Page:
Not too many years ago scientists quietly began altering the seeds used to produce food crops.
In crops such as corn and soybeans the seeds were genetically modified to produce foods that grew faster, were more resistant to disease or pests, produced greater yields, or were otherwise preferable to the common variety that remained unaltered.
Now, many fruits, vegetables and meat items that are available at your grocer are the result of ongoing development of genetic modifications that produce a more commercially viable product.
Using science to improve the genotype of agricultural products is nothing new. Selective breeding has been done to enhance genetic strains for generations.
Back to the days of Gregor Mendel and his peas, mankind has known how to alter the genetic structure of a plant or animal by choosing which variants to combine to intentionally produce a preferred genetic combination.
Only in recent years have scientists been able to splice the genes of plants and animals in such a way as to create new versions of the old species with genetic modifications.
Genetic science has even advanced so far as to perform laboratory cloning of animals. Recall Dolly, the cloned sheep that was in the news a few years ago.
A recent new experiment in genetic modification has gone unnoticed by the major media. Only the fact that I stumbled upon a poultry industry newsletter brought this research to my attention.
While waiting for my car to be serviced I noticed a copy of “Poultry Production News” that had apparently been left in the waiting room by a previous customer.
This little newsletter offers bits of news that help investors in poultry futures get an edge over their competition by being alerted to events that might affect the poultry business.
Some of the items were too tedious for casual reading, but one column caught my eye. The article was primarily couched in technical terms related to poultry breeding professionals making it difficult to decipher.
However, after some close examination of the article, followed by some online research of a few terms for illumination, I managed to uncover what appears to be an exclusive discovery of some alarming meddling by a small group of animal geneticists.
The article confirmed that the group of geneticists had succeeded for the first time in melding the genes of a laying hen with DNA particles from two other species.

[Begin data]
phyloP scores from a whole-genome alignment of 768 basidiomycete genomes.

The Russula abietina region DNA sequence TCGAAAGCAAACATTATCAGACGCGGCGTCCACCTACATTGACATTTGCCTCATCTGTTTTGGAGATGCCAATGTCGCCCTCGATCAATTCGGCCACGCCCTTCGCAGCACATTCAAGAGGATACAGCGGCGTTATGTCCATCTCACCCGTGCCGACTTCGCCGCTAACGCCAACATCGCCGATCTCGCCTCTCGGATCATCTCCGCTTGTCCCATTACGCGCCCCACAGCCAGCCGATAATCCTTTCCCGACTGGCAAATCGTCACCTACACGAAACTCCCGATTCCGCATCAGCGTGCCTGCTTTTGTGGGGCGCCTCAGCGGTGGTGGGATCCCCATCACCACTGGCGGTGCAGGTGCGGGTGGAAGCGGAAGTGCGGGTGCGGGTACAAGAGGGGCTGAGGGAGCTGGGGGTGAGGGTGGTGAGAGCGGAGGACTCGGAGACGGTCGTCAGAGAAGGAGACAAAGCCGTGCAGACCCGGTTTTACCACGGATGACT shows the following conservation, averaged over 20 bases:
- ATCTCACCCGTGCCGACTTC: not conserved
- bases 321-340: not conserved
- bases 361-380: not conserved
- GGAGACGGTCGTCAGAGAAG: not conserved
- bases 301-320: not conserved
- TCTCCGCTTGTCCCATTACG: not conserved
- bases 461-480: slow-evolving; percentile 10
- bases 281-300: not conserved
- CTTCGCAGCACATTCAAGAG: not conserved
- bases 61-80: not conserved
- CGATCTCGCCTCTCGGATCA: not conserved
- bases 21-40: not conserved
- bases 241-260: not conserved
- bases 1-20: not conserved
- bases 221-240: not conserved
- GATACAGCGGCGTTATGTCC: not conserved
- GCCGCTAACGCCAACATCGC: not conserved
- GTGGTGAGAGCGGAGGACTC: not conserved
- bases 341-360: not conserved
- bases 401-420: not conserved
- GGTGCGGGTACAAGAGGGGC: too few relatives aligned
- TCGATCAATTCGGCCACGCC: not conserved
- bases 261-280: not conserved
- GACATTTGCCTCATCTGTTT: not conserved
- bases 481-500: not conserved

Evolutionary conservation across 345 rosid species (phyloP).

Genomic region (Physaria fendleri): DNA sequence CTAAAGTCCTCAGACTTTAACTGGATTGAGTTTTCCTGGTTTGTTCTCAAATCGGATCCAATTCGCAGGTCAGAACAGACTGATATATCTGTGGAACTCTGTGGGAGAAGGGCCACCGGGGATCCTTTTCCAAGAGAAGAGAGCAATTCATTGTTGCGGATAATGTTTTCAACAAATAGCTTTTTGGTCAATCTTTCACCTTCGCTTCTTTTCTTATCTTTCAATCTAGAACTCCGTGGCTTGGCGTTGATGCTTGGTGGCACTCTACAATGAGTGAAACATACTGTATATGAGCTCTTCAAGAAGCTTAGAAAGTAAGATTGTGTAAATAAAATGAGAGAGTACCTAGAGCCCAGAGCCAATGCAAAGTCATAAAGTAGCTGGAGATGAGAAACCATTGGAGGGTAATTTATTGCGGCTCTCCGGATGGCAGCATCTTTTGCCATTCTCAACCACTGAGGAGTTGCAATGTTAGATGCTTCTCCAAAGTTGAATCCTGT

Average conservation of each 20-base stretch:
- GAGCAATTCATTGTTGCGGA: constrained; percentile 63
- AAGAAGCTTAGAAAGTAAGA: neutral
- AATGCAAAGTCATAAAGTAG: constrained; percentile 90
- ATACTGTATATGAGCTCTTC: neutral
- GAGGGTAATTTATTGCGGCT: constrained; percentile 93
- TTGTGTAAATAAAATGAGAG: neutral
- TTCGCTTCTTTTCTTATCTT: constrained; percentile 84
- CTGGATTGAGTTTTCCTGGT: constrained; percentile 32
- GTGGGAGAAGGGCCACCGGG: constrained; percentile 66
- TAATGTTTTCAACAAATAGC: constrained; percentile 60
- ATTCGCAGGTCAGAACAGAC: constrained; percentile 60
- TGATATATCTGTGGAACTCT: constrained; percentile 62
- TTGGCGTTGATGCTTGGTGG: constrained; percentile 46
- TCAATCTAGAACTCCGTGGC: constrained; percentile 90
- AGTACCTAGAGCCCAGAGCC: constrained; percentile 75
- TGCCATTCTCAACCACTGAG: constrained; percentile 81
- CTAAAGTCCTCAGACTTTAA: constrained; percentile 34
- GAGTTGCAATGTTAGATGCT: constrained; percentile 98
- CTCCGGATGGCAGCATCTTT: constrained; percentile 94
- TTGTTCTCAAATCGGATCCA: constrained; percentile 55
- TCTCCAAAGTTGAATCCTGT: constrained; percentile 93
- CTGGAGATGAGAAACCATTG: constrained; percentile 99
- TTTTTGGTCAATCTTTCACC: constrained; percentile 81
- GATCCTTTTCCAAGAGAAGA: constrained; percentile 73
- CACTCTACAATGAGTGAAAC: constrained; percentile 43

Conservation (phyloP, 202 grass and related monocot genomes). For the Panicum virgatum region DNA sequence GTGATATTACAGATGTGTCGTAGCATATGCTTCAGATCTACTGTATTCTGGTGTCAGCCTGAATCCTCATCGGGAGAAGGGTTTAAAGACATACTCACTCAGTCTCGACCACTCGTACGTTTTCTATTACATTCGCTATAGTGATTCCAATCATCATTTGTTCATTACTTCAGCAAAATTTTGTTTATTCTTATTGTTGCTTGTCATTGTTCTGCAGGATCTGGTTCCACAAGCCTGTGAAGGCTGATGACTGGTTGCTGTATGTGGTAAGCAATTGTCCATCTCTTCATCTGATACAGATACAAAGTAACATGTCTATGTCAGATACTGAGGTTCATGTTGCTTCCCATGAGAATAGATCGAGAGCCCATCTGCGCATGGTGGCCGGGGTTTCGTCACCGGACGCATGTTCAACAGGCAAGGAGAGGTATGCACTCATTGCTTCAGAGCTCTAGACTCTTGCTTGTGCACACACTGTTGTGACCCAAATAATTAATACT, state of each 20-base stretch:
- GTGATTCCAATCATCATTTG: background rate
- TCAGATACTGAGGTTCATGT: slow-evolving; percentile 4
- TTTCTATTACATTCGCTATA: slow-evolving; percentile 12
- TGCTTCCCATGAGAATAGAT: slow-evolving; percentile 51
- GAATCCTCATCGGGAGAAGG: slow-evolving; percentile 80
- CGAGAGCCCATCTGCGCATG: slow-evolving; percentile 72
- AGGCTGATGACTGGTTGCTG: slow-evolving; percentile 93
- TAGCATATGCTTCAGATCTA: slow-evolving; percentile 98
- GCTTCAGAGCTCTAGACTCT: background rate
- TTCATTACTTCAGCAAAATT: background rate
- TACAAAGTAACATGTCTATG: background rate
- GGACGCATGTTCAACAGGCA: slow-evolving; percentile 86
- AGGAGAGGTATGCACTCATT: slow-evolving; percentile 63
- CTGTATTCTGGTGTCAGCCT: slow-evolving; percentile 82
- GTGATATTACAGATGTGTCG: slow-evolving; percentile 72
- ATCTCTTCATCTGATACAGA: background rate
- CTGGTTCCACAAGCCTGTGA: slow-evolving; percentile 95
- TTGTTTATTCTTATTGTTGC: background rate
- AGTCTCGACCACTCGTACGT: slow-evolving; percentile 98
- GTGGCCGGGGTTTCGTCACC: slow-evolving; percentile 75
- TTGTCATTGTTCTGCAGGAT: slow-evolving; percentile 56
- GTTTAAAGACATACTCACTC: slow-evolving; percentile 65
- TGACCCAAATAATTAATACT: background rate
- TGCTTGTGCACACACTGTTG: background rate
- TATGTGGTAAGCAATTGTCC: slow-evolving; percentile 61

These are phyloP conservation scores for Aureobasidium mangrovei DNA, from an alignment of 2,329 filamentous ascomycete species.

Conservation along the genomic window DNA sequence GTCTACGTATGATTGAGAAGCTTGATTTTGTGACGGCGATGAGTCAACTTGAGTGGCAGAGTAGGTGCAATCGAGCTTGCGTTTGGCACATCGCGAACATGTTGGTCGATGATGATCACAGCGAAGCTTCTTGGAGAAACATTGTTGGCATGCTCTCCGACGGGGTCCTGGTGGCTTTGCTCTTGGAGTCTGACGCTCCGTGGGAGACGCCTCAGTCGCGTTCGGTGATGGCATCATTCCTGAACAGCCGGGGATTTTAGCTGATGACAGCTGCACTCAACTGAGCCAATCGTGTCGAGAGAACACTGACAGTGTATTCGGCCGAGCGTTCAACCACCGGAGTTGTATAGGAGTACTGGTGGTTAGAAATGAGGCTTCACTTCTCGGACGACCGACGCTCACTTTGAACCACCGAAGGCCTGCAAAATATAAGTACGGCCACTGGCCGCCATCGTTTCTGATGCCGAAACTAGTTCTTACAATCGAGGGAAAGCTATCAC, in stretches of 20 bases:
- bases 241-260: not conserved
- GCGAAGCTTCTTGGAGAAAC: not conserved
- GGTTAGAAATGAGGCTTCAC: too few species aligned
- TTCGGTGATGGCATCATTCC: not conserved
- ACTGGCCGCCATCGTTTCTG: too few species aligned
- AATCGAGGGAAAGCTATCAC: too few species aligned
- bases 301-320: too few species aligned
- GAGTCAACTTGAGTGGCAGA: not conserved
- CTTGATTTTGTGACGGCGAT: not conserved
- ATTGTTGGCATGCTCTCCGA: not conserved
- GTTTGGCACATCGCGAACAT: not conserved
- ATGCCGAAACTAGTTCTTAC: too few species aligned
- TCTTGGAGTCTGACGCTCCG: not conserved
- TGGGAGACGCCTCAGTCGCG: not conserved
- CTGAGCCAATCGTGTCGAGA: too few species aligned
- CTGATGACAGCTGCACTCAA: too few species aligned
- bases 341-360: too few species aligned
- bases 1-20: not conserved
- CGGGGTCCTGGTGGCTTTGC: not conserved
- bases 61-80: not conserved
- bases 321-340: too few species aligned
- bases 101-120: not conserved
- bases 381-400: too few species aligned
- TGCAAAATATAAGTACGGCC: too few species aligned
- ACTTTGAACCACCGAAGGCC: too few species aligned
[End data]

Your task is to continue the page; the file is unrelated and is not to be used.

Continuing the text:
This type of genetic splicing had been accomplished previously by scientists working with simpler forms of life.
For example, not long ago an obscure researcher achieved brief notice after he successfully altered the genetic makeup of a primitive worm with that of a likewise primitive fish-like animal. What he ended up with was a fishing worm that liked to swim. He quickly patented the new species and it was bought by Bass Pro Shop.
The new undertaking by the poultry scientists appears to go far beyond anything that has ever been accomplished in genetic modification by previous researchers.
As I worked to understand the article intended only for industry insiders. I initially thought my interpretation must be in error.
According to the article, the poultry geneticists had managed to splice bits of “bovine and porcine DNA” onto the chain of the experimental laying hens. This was accomplished by using stem cells of all three species to obtain undifferentiated cell components that had not undergone complete genetic expression, then adding them to the fertilized embryos that would then be allowed to develop into mature hens.
At first, I failed to comprehend what advantage would be gained by adding genetic material from cows and pigs to hens.
In order to understand the significance of the accomplishment, I sheepishly approached a friend that works in the poultry business as a feed specialist. I asked what could possibly be the reason for the unusual genetic modification.
He looked at me with a long stare before he answered me. It was as if he hesitated to say the words aloud that would answer my query. Finally, he spoke.
“Only one reason for a God-forsaken aberration like that,” he grimaced. “The producers want to sell a hen that lays eggs with ham and cheese already inside, so omelets are ready to make right from the hen.”
The new eggs should be available in about a year, just in time for next April Fools’ Day.